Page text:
It is across the ocean and not the NHL, but coaching Team Canada at the IIHF men’s world championship is a prideful honor that puts Lindy Ruff back behind a players’ bench, where he belongs.
"I can’t wait, really," Ruff told ESPN.com on Wednesday on the phone from Calgary, Alberta, where Hockey Canada is based.
Ruff has had time to decompress since his firing as Buffalo Sabres head coach in February and is more than excited to coach again next month at the world championships.
"You just go through a lot of different emotions," said Ruff. "Obviously, it’s the first time being let go; you need some time away. You go through the angry emotions, the emotions of missing the game. You want to watch; you don’t want to watch. But when you get to this time of the year in the NHL and the intensity around the playoff picture, you really start to miss it. It’s almost like a jealousy. You’re sitting on the outside, and you’re not involved."
He’ll be busy for a while anyway. The IIHF men’s world tournament runs May 3-19 in Helsinki and Stockholm, featuring NHL players who didn’t make the playoffs.
Joe Sacco was named head coach for Team USA’s world championship team earlier this week. Team USA opens the tournament May 4 against Austria in Helsinki while Canada opens its schedule the same day in Stockholm against Denmark.
It’s a huge event in Europe, not as much in Canada, although TSN will once again be carrying all of Canada’s games live. In the U.S., it’s almost completely ignored, which is too bad. It’s great, passionate hockey, and more people should give it a chance on this side of the ocean.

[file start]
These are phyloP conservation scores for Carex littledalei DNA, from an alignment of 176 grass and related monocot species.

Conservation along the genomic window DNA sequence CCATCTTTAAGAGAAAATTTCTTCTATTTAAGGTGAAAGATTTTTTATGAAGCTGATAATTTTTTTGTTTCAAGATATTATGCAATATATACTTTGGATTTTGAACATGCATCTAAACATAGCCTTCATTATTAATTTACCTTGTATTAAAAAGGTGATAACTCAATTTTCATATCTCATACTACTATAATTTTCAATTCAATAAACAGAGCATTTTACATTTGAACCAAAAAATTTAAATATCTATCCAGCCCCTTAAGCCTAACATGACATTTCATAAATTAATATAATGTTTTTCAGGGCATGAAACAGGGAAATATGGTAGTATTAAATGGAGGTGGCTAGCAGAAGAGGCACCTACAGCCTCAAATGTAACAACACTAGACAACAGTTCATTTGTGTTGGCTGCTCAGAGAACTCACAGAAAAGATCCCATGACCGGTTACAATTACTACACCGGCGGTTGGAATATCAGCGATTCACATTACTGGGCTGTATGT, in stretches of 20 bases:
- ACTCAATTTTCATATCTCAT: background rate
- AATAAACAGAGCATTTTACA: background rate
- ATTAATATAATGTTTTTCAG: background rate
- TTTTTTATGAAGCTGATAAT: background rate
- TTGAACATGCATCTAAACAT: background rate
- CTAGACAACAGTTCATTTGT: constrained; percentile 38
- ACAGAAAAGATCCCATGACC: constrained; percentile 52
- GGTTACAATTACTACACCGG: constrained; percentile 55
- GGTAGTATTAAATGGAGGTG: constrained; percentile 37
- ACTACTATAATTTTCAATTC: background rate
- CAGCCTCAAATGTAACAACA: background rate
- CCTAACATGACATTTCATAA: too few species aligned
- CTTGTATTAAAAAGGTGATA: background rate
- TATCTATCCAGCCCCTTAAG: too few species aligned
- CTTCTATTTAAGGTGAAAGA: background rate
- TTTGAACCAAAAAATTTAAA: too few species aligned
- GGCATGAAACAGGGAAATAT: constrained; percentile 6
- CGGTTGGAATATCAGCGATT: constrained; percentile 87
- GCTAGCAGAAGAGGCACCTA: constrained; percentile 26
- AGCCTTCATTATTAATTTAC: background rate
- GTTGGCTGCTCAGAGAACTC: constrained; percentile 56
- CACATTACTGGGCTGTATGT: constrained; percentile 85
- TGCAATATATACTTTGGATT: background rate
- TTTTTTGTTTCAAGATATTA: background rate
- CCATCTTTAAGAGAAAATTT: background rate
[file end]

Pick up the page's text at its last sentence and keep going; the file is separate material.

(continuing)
Ruff first coached Canada in the event in 2009 and found out firsthand how different it is than what he was used to in the NHL.
"First and foremost, you find out how passionate some of those teams are about winning it and how passionate some their fans are," Ruff said. "You see the singing, the cheering. ... Some of the lesser teams play so hungry. Their fans never stop cheering, even a half an hour after the game is over. That whole experience was an eye-opener for me."
Ruff, meanwhile, might get to coach some of his former Sabres players next month. I’d have to imagine that the likes of Cody Hodgson and Tyler Ennis will be on Canada’s radar among NHL players not headed to the postseason.
"You’re looking at some players I coached years ago that could maybe be involved too, and I always look forward to that," said Ruff.
Canada’s world championship roster will be put together by the Olympic management team headed by Steve Yzerman, which makes sense. What also makes sense was making Ruff coach for the worlds since it’s widely expected Team Canada will reunite its Olympic coaching staff for Sochi, Russia, which means Mike Babcock at the helm along with Ruff and Ken Hitchcock. I believe the retired Jacques Lemaire will be replaced by Claude Julien.
Canada’s Olympic camp is tentatively slated for late August.
Before then, Ruff heads into the summer hoping for his phone to ring from an NHL team, which you would think shouldn’t be a problem.
After 16 years behind the bench in Buffalo, it’s an uncommon feeling for Ruff heading into the offseason.
"Anxiety is probably the right word," Ruff said. "You want that second opportunity. I’m anxious to get that journey underway."